Thesis Submission Date
Open Access Senior Thesis
Bachelor of Arts
© 2011 Alexander Bargmann
During the 1920s, Los Angeles Boosters, fearing the congestion of East coast cities,developed ideas about urban growth that emphasized industrial decentralization and urban dispersal. Before, during, and after WWII, these fears intertwined with the rise of defense related industries, particularly aviation and steel. As the city continued to grow, becoming a regional metropolis, these defense related industries, long present in Los Angeles, were brought into peripheral hubs by local boosters looking to develop places like Palmdale and Fontana. These cities grew and became, as important manufacturing and defense centers, part of the larger regional economy. These forces and boosters were key in developing Los Angeles' urban character - from its sprawl to its reliance on the military industrial complex. As American manufacturing waned and the Cold War ended, significant downsizing in these industries (Steel in Fontana and aerospace in Palmdale) led to economic and urban transformations in these peripheral hubs. No longer booming manufacturing hubs, they became distant suburbs looking for new economic lifeblood on the edges of Los Angeles's urban and industrial sprawl.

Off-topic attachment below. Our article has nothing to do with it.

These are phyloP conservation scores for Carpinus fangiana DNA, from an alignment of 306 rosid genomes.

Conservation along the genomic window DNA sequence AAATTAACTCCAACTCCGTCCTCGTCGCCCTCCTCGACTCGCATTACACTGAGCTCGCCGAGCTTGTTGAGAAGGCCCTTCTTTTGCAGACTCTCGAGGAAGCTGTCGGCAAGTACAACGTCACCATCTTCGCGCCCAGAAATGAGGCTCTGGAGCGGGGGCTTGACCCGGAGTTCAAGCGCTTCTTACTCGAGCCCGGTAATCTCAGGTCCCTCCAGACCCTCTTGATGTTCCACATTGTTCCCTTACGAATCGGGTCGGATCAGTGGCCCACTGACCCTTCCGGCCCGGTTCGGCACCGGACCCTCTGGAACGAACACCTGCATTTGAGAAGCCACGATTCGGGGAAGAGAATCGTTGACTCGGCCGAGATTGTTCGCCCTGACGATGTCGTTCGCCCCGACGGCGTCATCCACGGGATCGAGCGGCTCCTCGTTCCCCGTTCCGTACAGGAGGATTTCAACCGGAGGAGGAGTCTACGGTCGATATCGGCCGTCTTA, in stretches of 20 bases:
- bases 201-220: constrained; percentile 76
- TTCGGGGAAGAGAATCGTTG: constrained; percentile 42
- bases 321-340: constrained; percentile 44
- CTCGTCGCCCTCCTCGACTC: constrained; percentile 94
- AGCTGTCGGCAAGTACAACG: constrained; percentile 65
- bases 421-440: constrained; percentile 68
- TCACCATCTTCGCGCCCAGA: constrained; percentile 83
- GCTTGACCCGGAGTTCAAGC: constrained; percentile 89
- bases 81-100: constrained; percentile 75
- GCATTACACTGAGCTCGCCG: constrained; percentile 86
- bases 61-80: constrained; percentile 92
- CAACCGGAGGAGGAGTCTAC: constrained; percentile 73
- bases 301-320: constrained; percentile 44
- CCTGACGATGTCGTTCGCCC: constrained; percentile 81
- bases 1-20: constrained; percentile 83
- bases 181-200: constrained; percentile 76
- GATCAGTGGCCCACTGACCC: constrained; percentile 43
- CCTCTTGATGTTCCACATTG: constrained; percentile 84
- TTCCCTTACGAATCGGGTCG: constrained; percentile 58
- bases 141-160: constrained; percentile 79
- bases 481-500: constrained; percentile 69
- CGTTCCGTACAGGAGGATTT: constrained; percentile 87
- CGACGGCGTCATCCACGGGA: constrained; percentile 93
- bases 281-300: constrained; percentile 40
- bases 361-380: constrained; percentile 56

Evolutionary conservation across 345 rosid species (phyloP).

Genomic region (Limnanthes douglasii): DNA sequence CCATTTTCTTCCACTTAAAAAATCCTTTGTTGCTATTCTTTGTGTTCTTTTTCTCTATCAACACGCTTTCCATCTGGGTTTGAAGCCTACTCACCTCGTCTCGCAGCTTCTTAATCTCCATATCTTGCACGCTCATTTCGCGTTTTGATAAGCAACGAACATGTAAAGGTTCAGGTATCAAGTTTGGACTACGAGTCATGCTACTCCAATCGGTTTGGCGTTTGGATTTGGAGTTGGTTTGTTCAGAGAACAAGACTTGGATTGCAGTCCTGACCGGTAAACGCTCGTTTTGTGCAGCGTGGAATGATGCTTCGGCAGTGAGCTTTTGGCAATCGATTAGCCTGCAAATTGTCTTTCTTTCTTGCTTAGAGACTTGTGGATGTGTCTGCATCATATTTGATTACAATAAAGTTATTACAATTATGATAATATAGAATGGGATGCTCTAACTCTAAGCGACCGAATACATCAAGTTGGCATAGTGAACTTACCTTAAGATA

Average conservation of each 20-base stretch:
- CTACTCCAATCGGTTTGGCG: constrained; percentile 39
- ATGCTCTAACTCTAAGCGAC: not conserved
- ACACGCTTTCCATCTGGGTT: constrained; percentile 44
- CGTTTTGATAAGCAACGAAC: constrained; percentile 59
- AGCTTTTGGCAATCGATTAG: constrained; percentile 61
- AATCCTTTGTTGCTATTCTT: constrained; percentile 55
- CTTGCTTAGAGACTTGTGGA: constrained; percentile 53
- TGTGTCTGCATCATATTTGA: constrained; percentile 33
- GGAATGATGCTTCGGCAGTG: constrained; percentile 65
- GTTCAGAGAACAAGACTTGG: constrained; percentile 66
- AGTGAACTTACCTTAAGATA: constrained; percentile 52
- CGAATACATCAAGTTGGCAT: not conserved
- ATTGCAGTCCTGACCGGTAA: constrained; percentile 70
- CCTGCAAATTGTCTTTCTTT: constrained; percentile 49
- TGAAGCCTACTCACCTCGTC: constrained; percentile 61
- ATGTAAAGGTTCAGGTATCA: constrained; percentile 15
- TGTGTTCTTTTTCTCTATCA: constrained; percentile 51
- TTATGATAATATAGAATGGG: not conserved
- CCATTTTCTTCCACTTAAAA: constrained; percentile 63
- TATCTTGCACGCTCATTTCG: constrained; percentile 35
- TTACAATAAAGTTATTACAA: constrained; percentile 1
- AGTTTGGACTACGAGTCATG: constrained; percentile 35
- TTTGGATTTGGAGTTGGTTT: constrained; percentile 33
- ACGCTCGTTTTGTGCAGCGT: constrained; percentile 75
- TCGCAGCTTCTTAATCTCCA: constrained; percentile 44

Bargmann, Alexander, "Fear and Loathing in Los Angeles: Industrial Decentralization and the Rise and Fall of L.A.'s Periphery" (2011). CMC Senior Theses. Paper 95.